The homelab post

It’s finally time for a post about my homelab. Yes, it’s overly complicated. No, it’s not the most extensive.

I had planned this post months ago (maybe a year ago) and never got around to writing it. I even made a diagram.


We have five (5!) VLANs on our home network.

Each of these, except for the Steam Link one, also has a corresponding SSID. Then, there is one more SSID for the default VLAN.

The majority of the infrastructural hardware is from Ubiquiti. It plays nice together and is easy enough to configure. The only exceptions are our two modems, provided by Comcast.

The “core” box

The coaxial drop for the internet comes down into a centrally located closet. There, one can currently find a 9u wall-mounted cabinet containing a 16-port PoE switch, a USG serving as a router, an LTE modem, a DOCSIS modem, some PoE injectors, a CloudKey, and a PDU – all hooked up to a little 500VA UPS.

The LTE modem serves as a backup when the primary cable internet goes down. Both modems are leased from Comcast Business, because for some reason they do not allow you to provide your own as they do for residential service.

There is a dedicated 20 amp circuit dropped at this box, as in a previous incarnation this closet was also home to a few beefier servers. This is the fourth different enclosure that this closet has held in three years. I do not keep it tidy.

From here, ethernet branches out to the roof, my office, the living room, and the primary bedroom.

The office

In my office, we find another enclosure – this one only 6u. It contains a 24-port switch, a UNVR (surveillance video recorder), and a Synology NAS, all attached to a 1500VA UPS.

This enclosure was once wall-mounted, but since has had casters jury-rigged to it and now lives on the floor. This switch used to sit in the core, but now most of its ports remain unutilized.

Atop this cabinet, we find an HP Z820 workstation with Proxmox installed. Inside are two E5-2670v2’s, 8TB worth of Intel DC SSDs, and an RTX 3060.

In addition to running some services like Home Assistant and a DNS server, there is also a Windows VM on this box to which the video card is attached. This box has its own dedicated 1500VA UPS, identical to the one in the cabinet.

My cat likes to sit on top of it. The dongles hanging haphazardly off the workstation are for Zigbee and Bluetooth.

Also located in my office is a little 8-port POE switch. Attached to it is an AP, a printer, and everything on my desk.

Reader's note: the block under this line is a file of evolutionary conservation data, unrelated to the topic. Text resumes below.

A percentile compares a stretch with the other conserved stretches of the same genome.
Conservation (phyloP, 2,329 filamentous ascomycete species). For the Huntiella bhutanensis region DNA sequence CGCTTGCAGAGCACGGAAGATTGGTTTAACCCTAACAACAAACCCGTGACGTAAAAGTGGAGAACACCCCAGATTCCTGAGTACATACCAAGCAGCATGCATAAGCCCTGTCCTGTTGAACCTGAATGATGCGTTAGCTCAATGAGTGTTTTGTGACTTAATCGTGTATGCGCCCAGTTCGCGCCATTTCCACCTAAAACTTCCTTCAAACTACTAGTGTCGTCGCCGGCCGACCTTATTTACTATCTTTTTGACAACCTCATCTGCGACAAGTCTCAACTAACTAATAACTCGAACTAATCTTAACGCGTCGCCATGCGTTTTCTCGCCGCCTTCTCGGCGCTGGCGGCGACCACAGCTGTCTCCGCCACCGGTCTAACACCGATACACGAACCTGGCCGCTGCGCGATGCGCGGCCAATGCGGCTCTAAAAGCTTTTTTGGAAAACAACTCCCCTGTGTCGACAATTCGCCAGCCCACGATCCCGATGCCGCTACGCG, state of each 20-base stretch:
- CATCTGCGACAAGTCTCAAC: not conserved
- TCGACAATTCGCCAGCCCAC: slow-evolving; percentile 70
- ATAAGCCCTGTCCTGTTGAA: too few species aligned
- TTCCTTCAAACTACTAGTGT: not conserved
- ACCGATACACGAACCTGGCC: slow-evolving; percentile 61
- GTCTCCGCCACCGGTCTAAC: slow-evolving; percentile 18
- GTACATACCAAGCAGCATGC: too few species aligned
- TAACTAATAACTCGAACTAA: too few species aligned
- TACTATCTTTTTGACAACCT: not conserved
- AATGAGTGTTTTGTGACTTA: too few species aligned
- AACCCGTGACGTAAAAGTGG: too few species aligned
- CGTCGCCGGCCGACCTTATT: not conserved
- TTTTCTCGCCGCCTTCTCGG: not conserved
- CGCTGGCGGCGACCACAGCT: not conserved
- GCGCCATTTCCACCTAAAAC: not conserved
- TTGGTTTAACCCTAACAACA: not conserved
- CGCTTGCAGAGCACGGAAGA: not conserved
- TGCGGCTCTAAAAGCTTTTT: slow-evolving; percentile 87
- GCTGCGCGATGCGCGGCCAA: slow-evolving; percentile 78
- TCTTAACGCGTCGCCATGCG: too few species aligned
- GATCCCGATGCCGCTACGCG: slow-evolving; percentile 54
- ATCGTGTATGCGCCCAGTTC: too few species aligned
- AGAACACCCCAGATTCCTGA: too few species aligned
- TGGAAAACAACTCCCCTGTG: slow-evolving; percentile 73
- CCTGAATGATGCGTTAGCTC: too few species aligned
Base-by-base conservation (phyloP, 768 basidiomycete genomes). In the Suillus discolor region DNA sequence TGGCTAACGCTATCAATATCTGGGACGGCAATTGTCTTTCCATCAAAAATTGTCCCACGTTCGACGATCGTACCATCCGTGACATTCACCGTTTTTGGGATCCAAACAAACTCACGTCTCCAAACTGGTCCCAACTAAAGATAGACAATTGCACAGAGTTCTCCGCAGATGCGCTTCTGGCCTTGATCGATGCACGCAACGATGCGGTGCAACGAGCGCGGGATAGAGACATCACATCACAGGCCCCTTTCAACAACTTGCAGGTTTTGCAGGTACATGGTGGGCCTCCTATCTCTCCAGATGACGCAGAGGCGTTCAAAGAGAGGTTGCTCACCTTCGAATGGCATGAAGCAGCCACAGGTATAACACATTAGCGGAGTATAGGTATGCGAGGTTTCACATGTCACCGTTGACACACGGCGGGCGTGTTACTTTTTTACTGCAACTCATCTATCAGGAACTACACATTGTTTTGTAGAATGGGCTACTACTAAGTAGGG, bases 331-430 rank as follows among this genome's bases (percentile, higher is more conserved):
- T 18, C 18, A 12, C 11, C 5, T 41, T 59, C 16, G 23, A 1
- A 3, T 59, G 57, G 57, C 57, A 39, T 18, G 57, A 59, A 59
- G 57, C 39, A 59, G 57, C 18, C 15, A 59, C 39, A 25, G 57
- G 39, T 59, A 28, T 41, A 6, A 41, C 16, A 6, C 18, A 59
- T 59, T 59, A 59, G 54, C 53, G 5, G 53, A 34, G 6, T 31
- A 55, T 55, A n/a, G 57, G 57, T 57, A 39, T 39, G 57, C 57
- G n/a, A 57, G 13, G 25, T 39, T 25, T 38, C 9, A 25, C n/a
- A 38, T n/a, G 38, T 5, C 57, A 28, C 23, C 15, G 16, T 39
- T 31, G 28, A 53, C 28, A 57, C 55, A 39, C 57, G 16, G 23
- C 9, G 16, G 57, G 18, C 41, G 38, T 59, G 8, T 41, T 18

The roof

There’s a little three-port switch, powered by passive PoE, on the roof. It provides passthrough power to three Unifi cameras.

Another one of the ethernet drops on the roof crosses over to go into the garage. A third port connects an outdoor AP.

The living room

A UAP-IW-HD connects a Roku and the Steam Link, and also provides wifi coverage for the rest of the house. A very convenient piece of hardware.

Home Assistant stuff

The main Home Assistant VM runs on that HP box. The ZigBee dongle attached to it lets it communicate with 40 other devices such as buttons, sensors, lightbulbs, relays, and switches.

An enclosure formerly home to an alarm system mainboard now hosts a Rasperry Pi, which monitors the old system’s sensors and transmits their state via MQTT.

I have three Raspberry Pis with touchscreens serving as interfaces to Home Assistant. Two are wired in, powered by PoE splitters. A third was not in a convenient place for a new ethernet drop, so that one’s on wifi.

Other fun things on the Home Assistant VLAN include an ESPHome-based access reader, air quality sensors, smart speakers, a garage door open, power monitors for the washer and dryer, and an irrigation controller.


In order to avoid TLS warnings on every internal service, I’ve set up Traefik VM to front them all with a custom domain. It gets a certificate from Let’s Encryupt using a DNS-based challenge, as otherwise the host is not accessible from WAN.

DNS is provided by Pi-hole, filtering requests for undesirable domains.